on Nov 6, 2015 at 11:57 am
John Elwood (briefly) reviews Monday’s relisted cases.
After a blessed week off, Relist Watch is back from its “fall break.” And we are feeling pretty good about ourselves. Why? With October finished, baseball is over, basketball is meaningless, and college football won’t really matter for at least another month. Even Oscar season doesn’t begin for another couple weeks. That leaves America with only two real entertainment options: listening to Adele’s leaked album on loop until Thanksgiving or tuning in for another week of Supreme Court arcana. For a certain demographic – by which I mean immediate relatives of Relist Watch staff and their probation officers – it’s really no choice.
As usual, we start with the winners. Voisine v. United States, 14-10154, was the lone grant among the relists. Voisine was closely watched by gun rights advocates everywhere because the second question presented involved a Second Amendment challenge to the constitutionality of 18 U.S.C. § 922(g)(9), prohibiting gun possession by persons convicted of a misdemeanor crime of domestic violence. Much to their chagrin, the Supreme Court – in keeping with its recent practice – only granted cert. on the first question presented: whether “a misdemeanor crime with the mens rea of recklessness qualif[ies] as a ‘misdemeanor crime of domestic violence.’”
But don’t give up hope just yet, Second Amendment aficionados: there is another. Friedman v. City of Highland Park, 15-133, stuck around for its third re-list. This was, and is, the glamour case among the OT2015 Second Amendment relists, a high-profile challenge to the constitutionality of a city ordinance that bans assault weapons and high-capacity magazines. To be sure, all the statistics suggest that the odds of a grant start falling off around the third relist. But this fall has been a time for beating the odds.
Friedman is a spring chicken compared to our longest-running relist, Mullenix v. Luna, 14-1143, which notched its sixth relist. The case is a state-on-top petition seeking to revisit the denial of qualified immunity to a police officer who shot at a moving vehicle to stop a fleeing suspect who had threatened police. The Court has, on occasion, granted cert. after six relists – mostly, one imagines, to make me look stupid. But at this point, particularly in a qualified immunity case, you begin to expect to see an opinion of some sort (either dissenting from denial or a summary reversal). Given the number of relists and the type of case, Court-watchers should consider this one in the bag.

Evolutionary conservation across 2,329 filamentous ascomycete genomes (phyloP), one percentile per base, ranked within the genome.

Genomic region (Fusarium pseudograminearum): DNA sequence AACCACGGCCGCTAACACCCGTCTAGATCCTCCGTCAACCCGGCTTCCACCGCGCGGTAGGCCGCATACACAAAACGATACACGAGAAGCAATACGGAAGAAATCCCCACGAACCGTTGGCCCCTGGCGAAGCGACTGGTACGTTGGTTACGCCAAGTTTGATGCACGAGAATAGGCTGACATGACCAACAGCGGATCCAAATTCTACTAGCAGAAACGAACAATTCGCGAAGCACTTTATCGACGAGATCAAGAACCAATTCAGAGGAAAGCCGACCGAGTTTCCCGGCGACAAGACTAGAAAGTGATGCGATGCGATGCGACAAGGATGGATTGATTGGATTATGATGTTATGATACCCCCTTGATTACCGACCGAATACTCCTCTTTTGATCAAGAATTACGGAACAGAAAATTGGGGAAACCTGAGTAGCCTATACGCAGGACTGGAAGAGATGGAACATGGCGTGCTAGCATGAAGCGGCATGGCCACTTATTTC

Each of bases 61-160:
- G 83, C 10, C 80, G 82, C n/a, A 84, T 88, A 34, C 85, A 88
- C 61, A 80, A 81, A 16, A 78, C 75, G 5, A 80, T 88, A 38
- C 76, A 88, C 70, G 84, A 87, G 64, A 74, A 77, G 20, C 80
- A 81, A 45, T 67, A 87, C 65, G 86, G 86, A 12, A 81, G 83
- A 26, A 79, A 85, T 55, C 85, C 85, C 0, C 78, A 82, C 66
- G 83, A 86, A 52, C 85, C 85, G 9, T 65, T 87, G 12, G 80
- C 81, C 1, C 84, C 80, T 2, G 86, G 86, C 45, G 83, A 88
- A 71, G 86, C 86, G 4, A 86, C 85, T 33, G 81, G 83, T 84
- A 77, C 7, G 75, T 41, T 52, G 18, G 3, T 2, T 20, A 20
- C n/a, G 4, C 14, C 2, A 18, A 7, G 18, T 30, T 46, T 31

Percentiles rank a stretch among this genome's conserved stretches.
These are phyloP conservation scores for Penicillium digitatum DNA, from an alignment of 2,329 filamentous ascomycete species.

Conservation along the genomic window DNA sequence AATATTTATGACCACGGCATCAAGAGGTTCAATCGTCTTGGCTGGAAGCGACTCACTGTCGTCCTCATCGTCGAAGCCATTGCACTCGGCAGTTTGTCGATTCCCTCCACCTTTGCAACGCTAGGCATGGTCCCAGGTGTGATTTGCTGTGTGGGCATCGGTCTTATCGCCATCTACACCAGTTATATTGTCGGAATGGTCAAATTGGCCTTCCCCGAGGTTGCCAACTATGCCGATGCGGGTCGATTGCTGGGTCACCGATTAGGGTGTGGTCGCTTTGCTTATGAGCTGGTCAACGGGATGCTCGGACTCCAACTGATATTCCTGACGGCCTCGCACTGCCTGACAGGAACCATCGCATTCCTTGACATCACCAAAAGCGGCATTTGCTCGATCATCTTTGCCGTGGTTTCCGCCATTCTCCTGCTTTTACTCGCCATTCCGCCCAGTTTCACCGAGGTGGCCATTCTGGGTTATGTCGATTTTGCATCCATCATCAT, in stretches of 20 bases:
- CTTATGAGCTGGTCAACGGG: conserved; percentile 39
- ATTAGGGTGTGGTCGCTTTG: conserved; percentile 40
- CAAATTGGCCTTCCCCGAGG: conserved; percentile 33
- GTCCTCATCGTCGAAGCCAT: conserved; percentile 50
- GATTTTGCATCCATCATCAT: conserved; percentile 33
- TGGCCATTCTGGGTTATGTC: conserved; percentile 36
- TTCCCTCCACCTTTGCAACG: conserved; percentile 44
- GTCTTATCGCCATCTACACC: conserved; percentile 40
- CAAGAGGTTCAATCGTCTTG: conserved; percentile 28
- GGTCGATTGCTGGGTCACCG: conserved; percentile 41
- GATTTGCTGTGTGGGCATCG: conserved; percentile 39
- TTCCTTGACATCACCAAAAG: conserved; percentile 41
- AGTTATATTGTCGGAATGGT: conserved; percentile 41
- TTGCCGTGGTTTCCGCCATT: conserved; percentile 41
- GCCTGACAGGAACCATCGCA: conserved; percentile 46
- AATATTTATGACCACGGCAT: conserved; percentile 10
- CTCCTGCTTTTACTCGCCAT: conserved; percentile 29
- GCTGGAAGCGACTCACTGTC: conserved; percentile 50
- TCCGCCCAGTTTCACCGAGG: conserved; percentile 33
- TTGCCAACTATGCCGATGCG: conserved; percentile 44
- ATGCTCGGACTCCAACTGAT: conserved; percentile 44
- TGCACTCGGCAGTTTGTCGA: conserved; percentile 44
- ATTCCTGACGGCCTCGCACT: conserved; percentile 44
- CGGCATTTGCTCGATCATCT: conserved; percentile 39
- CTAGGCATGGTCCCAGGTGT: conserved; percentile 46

Left-0f-center types have learned from bitter experience to be wary of cases involving bad acronyms. In that department, we have New Hampshire Right to Life v. Department of Health and Human Services, 14-1273. Wholly apart from the fact that the acronym for the petitioner’s name sounds eerily like the single worst cartoon character of all time, that four-time relist concerns a FOIA request for records related to a government grant to Planned Parenthood. The Court also re-listed for a second time in Nichols v. United States, 15-5238, whose facts sound like the plot of a rejected Farrelly brothers project: Nearly identical sex offenders from the same city (Kansas City) both move to the same foreign country (the Philippines) without updating their sex offender registry information; because courts on either side of the Missouri River have differing views of the law, one becomes a jailbird while the other goes on to become a major political party’s leading candidate to be president. OK, I’ve double-checked my notes, and technically, that last part is completely made up. But in any event, the outcome in their cases was quite different. In addition to a question involving what the Sex Offender Registration and Notification Act prohibits, the petition also asks whether SORNA’s delegation of authority to the attorney general to issue regulations regarding who would be prosecuted violates the non-delegation doctrine.
We say au revoir to our remaining relist from last week, Jacobs v. Louisiana, 15-5004, which ends its three–post run here. This relisted case involving an Eighth Amendment challenge to discretionary juvenile life sentences has been downgraded to a hold, likely pending the outcome of Montgomery v. Louisiana, 14-280, involving the retroactivity of the rule prohibiting mandatory sentences of life imprisonment for juveniles.
But the Court has more than made up for the loss of Jacobs, relisting thirteen – count them, thirteen! – new relists. For those of you who have no desire to read thirteen hyperlink-encrusted paragraphs, stay put. Most of that bunch relate to one issue – contraception, and specifically the validity of the Obama administration’s religious accommodations to the Affordable Care Act regulatory requirement that employer-provided healthcare programs make available all FDA-approved contraception. These cases have multiplied like rabbits, and now the Court has seven such cases before it. The most famous is Little Sisters of the Poor Home for the Aged v. Burwell, 15-105, followed by the Solicitor General’s preferred vehicle (p.14) for resolving this issue, Roman Catholic Archbishop of Washington, v. Burwell, 14-1505. The rest of the cases, ranked in roughly descending order of the public-relations friendliness of their petitioners’ names (with ties broken by docket number), are Priests for Life v. Department of Health and Human Services, 14-1453, East Texas Baptist University v. Burwell, 15-35; South Nazarene University v. Burwell, 15-119; Geneva College v. Burwell, 15-191; and Zubik v. Burwell, 14-1418. The odds seem pretty good that the Court will take at least one of those cases.